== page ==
Bren Smith was making an appeal to his industry and to those who value his industry’s products to work together to preserve something that society values. Isn’t this exactly what arts advocates and arts policy wonks do? Or should every administrator in every struggling arts organization suddenly wake up, recognize what steadily diminishing audiences mean, and get a job in the real world while they still can?

    I don’t think either industry should guarantee jobs for all who want them, but I don’t think either can survive if artists and farmers who advocate for a sustainable industry (even if they write about or grow seaweed) are encouraged to bail in favor of more lucrative but less fulfilling careers.

    • says

      Trevor, Thank you for your thoughtful comment, and it inspires me to attempt to clarify.

      There are two sides to any market. For some artistic or artisan offerings, the demand side is going to be small – for esoteric styles of music or writing, for organic local produce, for crafts. Demand will not disappear, and in fact might even get stronger as time goes by. But it will be limited. The supply side, on the other hand, is different from other, humdrum goods and services in that it presents for some a very desirable way to earn a living. And in turn there are very many people who wish they could make their way with a small farm, a quality used book store, a bluegrass band, writing literary essays. But there is a mismatch between the two sides of this market, and it means that many who wish they could earn their keep following their dreams will be unable to do so, and even those who do succeed will not become materially wealthy. They will have won the competition to survive in the field, but the monetary rewards will be small.

      No public policy will be able to solve the problem that some people are going to be disappointed when they are driven to move from what was their passion to something more ordinary (although I hope they do find that there are many ways to do good – even if the dream was not to eventually become a middle-school science teacher, the world could always use more energetic, passionate middle-school science teachers). Subsidies to the sector, like forgiving their college loans, will only draw more people to wanting to try to earn their living that way. And those working in ordinary jobs will surely wonder why *their* student loans are unforgiven. Why does the seaweed farmer deserve such benefits over his fellow alumni?

      My problem with Mr Smith’s essay – and I should say here that I have more empathy for his struggles than I conveyed in the original piece – is that he has made a choice to try his hand at something he must have known was unlikely to pay off, he had other choices (he is well-educated enough to have gone to college and get an op-ed published in the New York Times!), but wants the rest of us to bail him out. There are many people in this country who do *not* have the opportunity set he does – I don’t see Sunday Times opinion pieces from the farmworkers in the Central Valley, or from the unemployed in Clay County. I care about inequality. But I would much rather our public policy devoted itself to increasing the life possibilities for the truly poor, and not for those who have many options from which to choose, even if some of them are rather ordinary.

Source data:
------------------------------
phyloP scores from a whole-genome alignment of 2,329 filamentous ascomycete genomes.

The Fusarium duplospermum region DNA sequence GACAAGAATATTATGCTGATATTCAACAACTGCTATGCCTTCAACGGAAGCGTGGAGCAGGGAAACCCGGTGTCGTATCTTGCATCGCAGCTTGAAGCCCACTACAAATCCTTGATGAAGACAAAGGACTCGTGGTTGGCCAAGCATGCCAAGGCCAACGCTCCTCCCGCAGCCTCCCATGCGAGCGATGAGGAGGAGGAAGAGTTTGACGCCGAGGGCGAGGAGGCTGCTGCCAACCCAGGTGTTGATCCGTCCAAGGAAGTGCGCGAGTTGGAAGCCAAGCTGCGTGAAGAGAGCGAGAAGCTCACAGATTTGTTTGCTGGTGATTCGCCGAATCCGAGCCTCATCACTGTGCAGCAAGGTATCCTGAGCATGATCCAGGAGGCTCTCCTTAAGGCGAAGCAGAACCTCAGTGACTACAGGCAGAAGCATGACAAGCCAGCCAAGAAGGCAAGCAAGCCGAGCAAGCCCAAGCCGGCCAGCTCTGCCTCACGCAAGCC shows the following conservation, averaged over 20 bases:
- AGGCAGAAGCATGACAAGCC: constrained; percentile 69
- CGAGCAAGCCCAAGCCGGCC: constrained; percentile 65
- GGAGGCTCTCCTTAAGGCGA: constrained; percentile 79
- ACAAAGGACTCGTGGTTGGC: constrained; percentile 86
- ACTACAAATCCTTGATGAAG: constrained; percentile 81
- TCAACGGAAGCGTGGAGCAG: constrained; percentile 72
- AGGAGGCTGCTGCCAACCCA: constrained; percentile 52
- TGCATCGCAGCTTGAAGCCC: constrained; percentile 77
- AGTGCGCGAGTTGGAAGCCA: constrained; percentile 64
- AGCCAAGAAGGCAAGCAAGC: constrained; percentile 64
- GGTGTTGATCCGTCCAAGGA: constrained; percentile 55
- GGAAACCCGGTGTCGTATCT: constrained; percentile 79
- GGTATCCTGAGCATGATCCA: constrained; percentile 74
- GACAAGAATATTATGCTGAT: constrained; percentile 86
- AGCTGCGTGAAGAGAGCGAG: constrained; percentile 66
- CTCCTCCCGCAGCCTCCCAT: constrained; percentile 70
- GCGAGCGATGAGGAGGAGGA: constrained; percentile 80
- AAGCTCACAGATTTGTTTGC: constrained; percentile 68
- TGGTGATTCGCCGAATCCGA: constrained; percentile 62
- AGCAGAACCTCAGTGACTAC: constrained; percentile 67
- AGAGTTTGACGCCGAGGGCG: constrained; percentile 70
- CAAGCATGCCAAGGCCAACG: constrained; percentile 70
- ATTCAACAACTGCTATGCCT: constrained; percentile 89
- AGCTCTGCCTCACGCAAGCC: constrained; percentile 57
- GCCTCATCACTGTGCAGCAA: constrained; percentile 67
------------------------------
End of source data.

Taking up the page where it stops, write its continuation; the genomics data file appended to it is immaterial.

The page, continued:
• says

        It’s refreshing, albeit surprising, to hear someone in this industry arguing against public support for the arts. (I suspect there are many arts advocacy professionals who have invested their careers in seeking public support for the arts who would vigorously disagree with you.)

        Thanks for a thought-provoking post.


        • says

          Ah, but I am not against all public support of the arts. My only point here is that trying to solve the problem of the number of people who want to make a living as artists being substantially greater than the number that is feasible is not an effective direction for public policy. I *do* support public funding where there is public benefit beyond the artists and their audiences. But those cases should be chosen with care, looking for where the benefits would be greatest.

  2. Josh Hofer says

    Regarding strictly the economics, I agree with your reasoning, the creation of incentives of an already difficult craft would only serve to create a larger pool of qualified, yet an unemployable candidates. It is silly for us to subsidize Bren Smith if his market will not support his endeavor of seaweed farming.

    I do however, feel the need to follow-up on:

    “It is not a market or policy failure that it is hard to make a living as a seaweed farmer.”

    I find it difficult to not diagnose the agriculture situation as policy failure. Agriculture subsidies encourage the production of goods that drive the prices below what he can raise to make a profit.. He makes the point of large NPO’s that discourage competition, a point that I may disagree with slightly, but one that he would likely point to as policy failure, again providing a pathway for goods to undercut him in the market.

    He loses his way with incentivizing young farmers, but to look at the arts and small-scale agriculture in strictly market terms is to lose terms with the hand policy had in providing this situation.

    Lack of proper Arts policy and infrastructure, as opposed to some of our European counterparts, strikes me as policy failure as well.

    I would suggest that these are in fact policy failures, that Bren Smith, while privileged and perhaps misguided in his economics, is pointing out policy failures in the system, a system that is not valuing what it should.

    If we lost “Bren Smith” to a “logical” weighing of the market, how could these things ever be addressed?